“The world has become very dependent on worldwide logistics; it is essential to day-to-day life, as evidenced by the pandemic and also when the Suez Canal got blocked by the Ever Given in 2021,” Nico van der Linden, Vice President at SkyTeam Cargo, said. “SkyTeam cargo members cover the globe with their combined network, whether that’s shipping fresh roses from Kenya, hi-tech from Korea or pharmaceuticals from Switzerland.”
20 years of branded products
When the alliance was originally launched, branded product ranges hardly existed throughout the industry. Only a few carriers had started to explore and implement them. SkyTeam Cargo recently marked two decades of delivering efficient, seamless shipments through its key pillar products.
SkyTeam Cargo was a frontrunner in designing and implementing a dedicated product portfolio, launched in 2002 and rebranded in 2018, that brought these ideas under one branded solution built around four pillars. The products - Express, General, Specialised and Customised – work to ensure bespoke and simplistic shipping solutions are available to around 800 destinations worldwide.
“What made it unique back then, and it remains unique today, is that all our members have the same product portfolio with the same specification. This is something that doesn’t even exist in the passenger business, for example where every business class of airlines under an alliance or other form of cooperation has a different name and specification. In a business-to-business market like air cargo, it is very beneficial to have this unique branded portfolio because it makes shipping cargo much more straightforward for our customers,” van der Linden stated.
SkyTeam Cargo benefits from strong collaboration between its alliance members and a vast array of shared resources, with this being the key driving force behind the success of the international grouping. Shared warehouses help to connect networks and feature what’s needed to handle every type of cargo safely and efficiently. “Connecting our members’ networks fills blank spots and offers more routing options,” van der Linden explained.
Boosting efficiency and sustainability
As with others within the airfreight industry, SkyTeam Cargo has a keen focus on finding where the alliance and each member can improve their efficiency. Digital operations have been critical to this, with e-freight, for example, replacing two-thirds of the paper documents required for air cargo with electronic messages, lower costs and increased turnaround.
“In the early days of my airline career, I was already involved in IATA’s paperless project. Back then, we calculated that as a single airline we were transporting the equivalent of two Boeing 747Fs just of paperwork every year…imagine the cost and waste on a worldwide scale,” van der Linden said. “The cargo industry has a reputation of being traditional and not very innovative, but this is changing. Digital operations aren’t just critical, they are crucial.”
However, the speed at which evolution is occurring in the sector is not fast enough, with SkyTeam Cargo urging the industry to get its “act together and speed up” digitisation. “It was not only e-commerce but also the Covid pandemic that made our industry realise we had to catch up. Digitisation provides a faster, more efficient means to ship cargo globally, both for our airlines and customers, particularly in terms of tracking visibility. I am excited to see the changes coming as they will transform our industry for the better,” van der Linden stated.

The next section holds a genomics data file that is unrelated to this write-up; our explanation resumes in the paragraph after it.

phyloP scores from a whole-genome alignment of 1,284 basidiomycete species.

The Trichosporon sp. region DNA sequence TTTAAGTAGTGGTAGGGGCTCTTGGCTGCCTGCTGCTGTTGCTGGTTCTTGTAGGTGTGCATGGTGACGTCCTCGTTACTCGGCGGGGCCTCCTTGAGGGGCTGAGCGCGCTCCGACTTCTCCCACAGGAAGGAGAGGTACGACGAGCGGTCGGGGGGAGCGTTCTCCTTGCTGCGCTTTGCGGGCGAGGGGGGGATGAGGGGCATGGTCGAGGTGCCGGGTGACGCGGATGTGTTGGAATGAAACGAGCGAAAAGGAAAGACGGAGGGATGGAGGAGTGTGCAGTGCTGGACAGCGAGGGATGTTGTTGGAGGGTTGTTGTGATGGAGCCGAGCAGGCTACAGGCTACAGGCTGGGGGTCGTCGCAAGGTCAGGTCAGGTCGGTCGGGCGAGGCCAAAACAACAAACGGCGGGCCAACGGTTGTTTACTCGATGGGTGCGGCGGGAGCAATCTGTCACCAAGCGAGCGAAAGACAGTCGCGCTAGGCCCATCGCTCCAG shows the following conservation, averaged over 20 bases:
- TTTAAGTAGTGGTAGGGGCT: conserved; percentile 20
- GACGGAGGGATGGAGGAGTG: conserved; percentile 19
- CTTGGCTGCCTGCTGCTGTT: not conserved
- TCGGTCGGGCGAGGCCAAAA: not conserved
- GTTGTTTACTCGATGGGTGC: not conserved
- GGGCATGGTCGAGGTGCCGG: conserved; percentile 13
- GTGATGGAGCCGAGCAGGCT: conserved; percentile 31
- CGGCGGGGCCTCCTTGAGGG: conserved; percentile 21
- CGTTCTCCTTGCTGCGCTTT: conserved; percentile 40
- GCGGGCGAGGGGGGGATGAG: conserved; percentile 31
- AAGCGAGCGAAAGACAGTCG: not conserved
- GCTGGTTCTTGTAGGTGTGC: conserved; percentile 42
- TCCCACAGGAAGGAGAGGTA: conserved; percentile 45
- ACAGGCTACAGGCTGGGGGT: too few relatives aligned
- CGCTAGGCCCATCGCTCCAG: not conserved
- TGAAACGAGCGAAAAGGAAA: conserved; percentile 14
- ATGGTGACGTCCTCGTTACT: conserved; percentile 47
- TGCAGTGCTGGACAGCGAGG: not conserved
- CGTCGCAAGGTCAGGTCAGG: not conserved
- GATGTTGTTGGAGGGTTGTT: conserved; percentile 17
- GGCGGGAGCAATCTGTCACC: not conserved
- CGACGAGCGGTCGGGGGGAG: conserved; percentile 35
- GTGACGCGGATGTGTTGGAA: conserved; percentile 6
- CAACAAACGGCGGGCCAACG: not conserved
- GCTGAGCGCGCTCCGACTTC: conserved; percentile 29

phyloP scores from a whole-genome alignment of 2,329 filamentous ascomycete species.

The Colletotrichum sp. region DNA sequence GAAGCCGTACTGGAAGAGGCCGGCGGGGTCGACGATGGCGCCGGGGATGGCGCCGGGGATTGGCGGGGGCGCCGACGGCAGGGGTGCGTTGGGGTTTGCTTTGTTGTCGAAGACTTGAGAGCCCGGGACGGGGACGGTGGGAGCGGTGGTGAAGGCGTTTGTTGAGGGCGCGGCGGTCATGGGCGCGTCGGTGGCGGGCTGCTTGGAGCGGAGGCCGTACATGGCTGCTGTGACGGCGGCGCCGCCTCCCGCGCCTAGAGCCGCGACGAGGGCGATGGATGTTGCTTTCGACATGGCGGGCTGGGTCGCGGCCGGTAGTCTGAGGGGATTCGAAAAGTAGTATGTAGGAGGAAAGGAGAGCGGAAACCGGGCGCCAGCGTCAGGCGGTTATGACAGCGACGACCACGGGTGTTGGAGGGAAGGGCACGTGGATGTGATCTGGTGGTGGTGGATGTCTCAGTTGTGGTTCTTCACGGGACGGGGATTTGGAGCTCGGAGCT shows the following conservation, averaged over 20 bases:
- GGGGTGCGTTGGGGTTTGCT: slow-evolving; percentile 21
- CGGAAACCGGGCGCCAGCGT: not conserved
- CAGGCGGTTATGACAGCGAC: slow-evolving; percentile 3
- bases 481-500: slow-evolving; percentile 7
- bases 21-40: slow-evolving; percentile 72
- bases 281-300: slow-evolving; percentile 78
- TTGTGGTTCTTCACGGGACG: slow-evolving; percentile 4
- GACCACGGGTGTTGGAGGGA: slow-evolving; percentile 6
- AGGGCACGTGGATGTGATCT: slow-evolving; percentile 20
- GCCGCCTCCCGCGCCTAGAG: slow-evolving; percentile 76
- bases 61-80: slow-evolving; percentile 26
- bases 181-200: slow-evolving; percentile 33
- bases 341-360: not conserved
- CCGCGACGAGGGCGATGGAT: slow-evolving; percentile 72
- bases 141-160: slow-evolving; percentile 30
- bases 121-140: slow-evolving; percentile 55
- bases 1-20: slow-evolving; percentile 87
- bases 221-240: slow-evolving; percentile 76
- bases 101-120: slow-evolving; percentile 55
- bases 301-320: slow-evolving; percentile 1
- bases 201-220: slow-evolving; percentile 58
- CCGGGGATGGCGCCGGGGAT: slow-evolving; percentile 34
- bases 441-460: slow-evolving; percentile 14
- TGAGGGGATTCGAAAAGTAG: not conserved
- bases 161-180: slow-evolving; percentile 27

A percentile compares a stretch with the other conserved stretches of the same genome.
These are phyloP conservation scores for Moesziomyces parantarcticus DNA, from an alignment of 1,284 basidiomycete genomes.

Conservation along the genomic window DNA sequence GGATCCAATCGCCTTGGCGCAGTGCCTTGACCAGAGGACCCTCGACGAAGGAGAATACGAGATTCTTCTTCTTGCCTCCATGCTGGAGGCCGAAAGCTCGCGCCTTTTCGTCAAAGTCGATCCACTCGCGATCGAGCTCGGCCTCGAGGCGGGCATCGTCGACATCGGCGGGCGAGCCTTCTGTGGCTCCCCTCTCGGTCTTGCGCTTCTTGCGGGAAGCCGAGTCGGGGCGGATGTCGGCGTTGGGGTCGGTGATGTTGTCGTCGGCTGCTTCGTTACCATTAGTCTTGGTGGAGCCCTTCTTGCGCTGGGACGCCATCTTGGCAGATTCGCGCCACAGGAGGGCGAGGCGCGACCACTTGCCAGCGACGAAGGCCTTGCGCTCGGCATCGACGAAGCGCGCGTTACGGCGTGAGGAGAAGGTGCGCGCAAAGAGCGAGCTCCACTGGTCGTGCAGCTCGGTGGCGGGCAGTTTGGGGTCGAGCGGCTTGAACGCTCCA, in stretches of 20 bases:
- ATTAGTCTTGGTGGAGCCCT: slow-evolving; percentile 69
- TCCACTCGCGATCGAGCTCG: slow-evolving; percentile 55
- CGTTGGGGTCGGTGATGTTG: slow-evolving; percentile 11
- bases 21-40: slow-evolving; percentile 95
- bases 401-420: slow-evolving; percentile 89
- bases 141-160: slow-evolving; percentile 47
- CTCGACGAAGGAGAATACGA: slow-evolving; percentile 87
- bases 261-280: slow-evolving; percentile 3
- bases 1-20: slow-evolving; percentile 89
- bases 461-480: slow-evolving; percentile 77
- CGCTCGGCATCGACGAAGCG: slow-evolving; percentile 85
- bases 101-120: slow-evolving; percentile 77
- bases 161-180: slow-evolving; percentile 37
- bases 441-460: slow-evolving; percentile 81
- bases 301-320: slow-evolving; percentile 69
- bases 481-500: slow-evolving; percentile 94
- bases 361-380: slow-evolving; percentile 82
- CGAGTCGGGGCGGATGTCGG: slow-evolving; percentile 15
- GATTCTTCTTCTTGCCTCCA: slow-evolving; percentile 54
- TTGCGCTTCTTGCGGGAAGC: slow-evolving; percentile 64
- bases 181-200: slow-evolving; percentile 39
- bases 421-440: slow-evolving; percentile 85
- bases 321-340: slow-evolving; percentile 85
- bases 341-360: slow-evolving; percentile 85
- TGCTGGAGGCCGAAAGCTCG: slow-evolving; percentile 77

SkyTeam Cargo’s members operate modern fleets and are receiving deliveries of new, more fuel-efficient aircraft, with many aircraft on order. Some of these aircraft are up to 25% more fuel-efficient than the planes they replace, which helps reduce emissions. “Fleet renewal is crucial if our industry is serious about reducing climate change,” van der Linden added.
The SkyTeam Flight Challenge was held in May this year and challenged our members to find new and innovative ways to operate more sustainably – including their cargo operations. SkyTeam and its members are committed to minimising their carbon footprint by searching for all kind of initiatives that will help drive important changes and make a difference.
The pandemic shifted the industry’s view on cargo and just how vital it is, not only to the world economy, but also in terms of global health. Airlines became a lifeline for shipping vaccines quickly, efficiently and safely across the world, helping to protect millions of lives. “Cargo’s expertise in handling Pharma meant that the necessary logistics were already in place. We were ‘good to go’ as soon as the global vaccination programmes rolled out,” van der Linden explained.
As to the speed of the rebound, van der Linden warned that it is “going to be a marathon”, especially given the slowdown of global economies. “A recession is sure to have an impact on the recovery path of airlines, but our industry has weathered similar storms in the past and I am certain it can recover again.”
“The pandemic made it really clear just how important logistics – and air cargo’s contribution - is to airlines’ bottom line. During COVID, air cargo proved a crucial asset which helped airlines to mitigate the dramatic drop in passenger revenues,” he added. “For passenger airlines that were able to fly belly cargo only or used cargo in cabin processes; this helped many to survive. The pandemic really opened the airline industry’s eyes to the importance of cargo.”
As to the future, SkyTeam Cargo is optimistic that the airfreight sector will remain a key player in the skies, rather than being relegated back to a side project for many in the industry. “Cargo opportunities/revenue could even be a key decision factor, instead of an afterthought when airlines review their networks. It is a real fundamental change.”
This article was published on the Air Cargo Week on the 19th of December 2022.